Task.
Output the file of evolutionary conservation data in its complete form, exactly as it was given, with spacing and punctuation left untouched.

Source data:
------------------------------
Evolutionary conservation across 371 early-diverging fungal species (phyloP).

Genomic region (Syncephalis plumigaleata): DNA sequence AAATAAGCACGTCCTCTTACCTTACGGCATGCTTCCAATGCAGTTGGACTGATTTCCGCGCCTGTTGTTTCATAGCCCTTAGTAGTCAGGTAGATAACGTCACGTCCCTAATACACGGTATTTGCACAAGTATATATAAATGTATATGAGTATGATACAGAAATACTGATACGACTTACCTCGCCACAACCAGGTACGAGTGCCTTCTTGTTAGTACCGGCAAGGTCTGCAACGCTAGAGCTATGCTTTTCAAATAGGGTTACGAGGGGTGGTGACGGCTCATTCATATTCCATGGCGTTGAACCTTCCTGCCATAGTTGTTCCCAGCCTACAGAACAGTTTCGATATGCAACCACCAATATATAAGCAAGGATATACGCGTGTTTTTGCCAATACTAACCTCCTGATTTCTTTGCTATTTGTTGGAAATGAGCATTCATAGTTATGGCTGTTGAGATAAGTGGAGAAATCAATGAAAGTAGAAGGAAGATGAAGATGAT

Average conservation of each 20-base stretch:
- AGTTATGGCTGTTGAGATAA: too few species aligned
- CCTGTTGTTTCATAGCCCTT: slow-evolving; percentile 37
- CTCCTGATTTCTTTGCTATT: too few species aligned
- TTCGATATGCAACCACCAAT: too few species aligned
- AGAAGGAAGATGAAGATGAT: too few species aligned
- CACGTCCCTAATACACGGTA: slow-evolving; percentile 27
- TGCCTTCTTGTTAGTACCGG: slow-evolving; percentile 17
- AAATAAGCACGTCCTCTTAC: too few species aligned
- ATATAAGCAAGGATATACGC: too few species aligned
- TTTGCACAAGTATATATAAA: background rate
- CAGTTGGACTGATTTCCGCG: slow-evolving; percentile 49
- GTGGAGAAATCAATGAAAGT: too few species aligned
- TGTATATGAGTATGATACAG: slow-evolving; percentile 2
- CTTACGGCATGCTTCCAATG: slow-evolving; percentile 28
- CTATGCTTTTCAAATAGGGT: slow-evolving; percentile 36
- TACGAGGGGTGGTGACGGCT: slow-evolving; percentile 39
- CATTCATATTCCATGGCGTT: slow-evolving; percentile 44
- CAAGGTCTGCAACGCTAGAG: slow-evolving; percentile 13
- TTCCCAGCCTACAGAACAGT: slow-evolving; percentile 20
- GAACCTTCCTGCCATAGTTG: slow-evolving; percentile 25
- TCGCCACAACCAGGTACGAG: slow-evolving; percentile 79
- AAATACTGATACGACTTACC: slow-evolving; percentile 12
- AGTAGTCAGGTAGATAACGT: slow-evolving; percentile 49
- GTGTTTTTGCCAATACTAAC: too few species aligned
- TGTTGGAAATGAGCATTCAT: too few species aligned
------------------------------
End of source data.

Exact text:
Evolutionary conservation across 371 early-diverging fungal species (phyloP).

Genomic region (Syncephalis plumigaleata): DNA sequence AAATAAGCACGTCCTCTTACCTTACGGCATGCTTCCAATGCAGTTGGACTGATTTCCGCGCCTGTTGTTTCATAGCCCTTAGTAGTCAGGTAGATAACGTCACGTCCCTAATACACGGTATTTGCACAAGTATATATAAATGTATATGAGTATGATACAGAAATACTGATACGACTTACCTCGCCACAACCAGGTACGAGTGCCTTCTTGTTAGTACCGGCAAGGTCTGCAACGCTAGAGCTATGCTTTTCAAATAGGGTTACGAGGGGTGGTGACGGCTCATTCATATTCCATGGCGTTGAACCTTCCTGCCATAGTTGTTCCCAGCCTACAGAACAGTTTCGATATGCAACCACCAATATATAAGCAAGGATATACGCGTGTTTTTGCCAATACTAACCTCCTGATTTCTTTGCTATTTGTTGGAAATGAGCATTCATAGTTATGGCTGTTGAGATAAGTGGAGAAATCAATGAAAGTAGAAGGAAGATGAAGATGAT

Average conservation of each 20-base stretch:
- AGTTATGGCTGTTGAGATAA: too few species aligned
- CCTGTTGTTTCATAGCCCTT: slow-evolving; percentile 37
- CTCCTGATTTCTTTGCTATT: too few species aligned
- TTCGATATGCAACCACCAAT: too few species aligned
- AGAAGGAAGATGAAGATGAT: too few species aligned
- CACGTCCCTAATACACGGTA: slow-evolving; percentile 27
- TGCCTTCTTGTTAGTACCGG: slow-evolving; percentile 17
- AAATAAGCACGTCCTCTTAC: too few species aligned
- ATATAAGCAAGGATATACGC: too few species aligned
- TTTGCACAAGTATATATAAA: background rate
- CAGTTGGACTGATTTCCGCG: slow-evolving; percentile 49
- GTGGAGAAATCAATGAAAGT: too few species aligned
- TGTATATGAGTATGATACAG: slow-evolving; percentile 2
- CTTACGGCATGCTTCCAATG: slow-evolving; percentile 28
- CTATGCTTTTCAAATAGGGT: slow-evolving; percentile 36
- TACGAGGGGTGGTGACGGCT: slow-evolving; percentile 39
- CATTCATATTCCATGGCGTT: slow-evolving; percentile 44
- CAAGGTCTGCAACGCTAGAG: slow-evolving; percentile 13
- TTCCCAGCCTACAGAACAGT: slow-evolving; percentile 20
- GAACCTTCCTGCCATAGTTG: slow-evolving; percentile 25
- TCGCCACAACCAGGTACGAG: slow-evolving; percentile 79
- AAATACTGATACGACTTACC: slow-evolving; percentile 12
- AGTAGTCAGGTAGATAACGT: slow-evolving; percentile 49
- GTGTTTTTGCCAATACTAAC: too few species aligned
- TGTTGGAAATGAGCATTCAT: too few species aligned